Tennessee Law Series: Assault, Burglary, and Capital Punishment

 In Criminal Law

Over the next few weeks, we are going to begin a series on Tennessee Law. Each state has the ability to put different laws into place in addition to the federal laws that apply to all 50 states. We’re going to cover a variety of laws and what they mean, including the state of Tennessee’s stance of those laws.


Assault is the act of physically touching or intimidating someone in a way that is harmful to them. Tennesee’s assault laws cover offenses of both assault and aggravated assault. The difference between the two is that one is lesser than the other. Assault is typically charged as a misdemeanor, whereas aggravated assault is more often a felony. If any assault was committed intentionally or planned, the results of that are worse than those of recklessness. Intentionally assaulting someone involves:

  • serious bodily harm to another
  • death of another
  • use or display of a deadly weapon
  • strangulation or attempted strangulation

Reckless assault includes:

  • serious bodily harm to another
  • death of another
  • use or display of a deadly weapon

Burglary, Theft, Robbery

All of these topics sound the same, but in fact, have their differences. Burglary is when someone enters a structure or dwelling with the intent to commit a crime within in. You can be convicted without committing a crime within the building. Theft goes by names like larceny, petty theft, or grand left. This is when someone takes someone elses property without the owner’s consent. Shoplifting is an example of theft. Robbery is taking something that doesn’t belong to you and using force to do so. This happens when someone directly steals from another person and uses violence to do so. All three charges considered felonies in the state of Tenessee.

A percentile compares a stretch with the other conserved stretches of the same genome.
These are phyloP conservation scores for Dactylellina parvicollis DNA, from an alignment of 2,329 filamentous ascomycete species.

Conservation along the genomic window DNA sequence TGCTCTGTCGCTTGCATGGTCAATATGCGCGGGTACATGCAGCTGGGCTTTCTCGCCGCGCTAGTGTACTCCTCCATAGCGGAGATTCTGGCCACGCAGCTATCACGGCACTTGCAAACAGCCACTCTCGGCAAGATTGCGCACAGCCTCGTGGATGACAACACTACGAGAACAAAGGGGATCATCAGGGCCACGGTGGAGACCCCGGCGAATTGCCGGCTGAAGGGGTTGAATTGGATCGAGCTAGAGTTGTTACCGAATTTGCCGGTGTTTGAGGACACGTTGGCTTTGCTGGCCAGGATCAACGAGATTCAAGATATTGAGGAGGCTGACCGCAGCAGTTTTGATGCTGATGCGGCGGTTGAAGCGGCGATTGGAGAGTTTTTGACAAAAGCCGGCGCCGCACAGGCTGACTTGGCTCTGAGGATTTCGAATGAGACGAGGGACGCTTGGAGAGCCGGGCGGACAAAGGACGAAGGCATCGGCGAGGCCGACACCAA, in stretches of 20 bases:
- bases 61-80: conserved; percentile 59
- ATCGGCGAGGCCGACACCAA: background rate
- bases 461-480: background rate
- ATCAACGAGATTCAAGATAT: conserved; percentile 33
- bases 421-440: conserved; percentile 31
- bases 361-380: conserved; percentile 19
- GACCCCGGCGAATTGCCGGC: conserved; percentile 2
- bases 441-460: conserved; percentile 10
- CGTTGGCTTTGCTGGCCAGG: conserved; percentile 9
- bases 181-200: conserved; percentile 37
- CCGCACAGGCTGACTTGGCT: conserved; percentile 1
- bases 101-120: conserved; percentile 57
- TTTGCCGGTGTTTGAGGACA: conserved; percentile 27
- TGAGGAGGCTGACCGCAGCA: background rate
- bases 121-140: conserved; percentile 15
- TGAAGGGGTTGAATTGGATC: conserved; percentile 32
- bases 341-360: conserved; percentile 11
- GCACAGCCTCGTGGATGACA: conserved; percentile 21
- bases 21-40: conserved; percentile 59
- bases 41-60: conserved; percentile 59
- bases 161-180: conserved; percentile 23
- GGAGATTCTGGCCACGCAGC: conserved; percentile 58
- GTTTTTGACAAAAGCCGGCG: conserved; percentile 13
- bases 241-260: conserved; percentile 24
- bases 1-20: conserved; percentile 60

Capital Punishment

Capital punishment is a law that is left to the states. Each state is permitted to have their own capital punishment laws. Capital punihsment is allowed in the state of Tennessee with the minimum age being 18. Some of the requirements to meet capital punishment include:

  • Offender over 18 years of age
  • Victim under 12 years of age, 70 or older, or particulary vulnerable due to disability
  • Previous felony convictions
  • Great risk of death to multiple persons, other than victim
  • Especially heinous, atrocious, or cruel crimes
  • Avoiding lawful arrest of defendant or another
  • Connection with any first degree murder, arson, assult, robbery, bulgarly, thefy, kidnapping, piracy, bombing

To learn more about different laws in the state of Tennessee please contact Slaughter Law Firm. If you have been convicted or a victim of a crime, our attorney Frankie Slaughter Jr. can help. With over 22 years of experience, Mr. Slaughter has been assisting in cases varying in degree or area of law. To schedule an appointment, you can visit us online here or call us at  (423) 844-0560 today!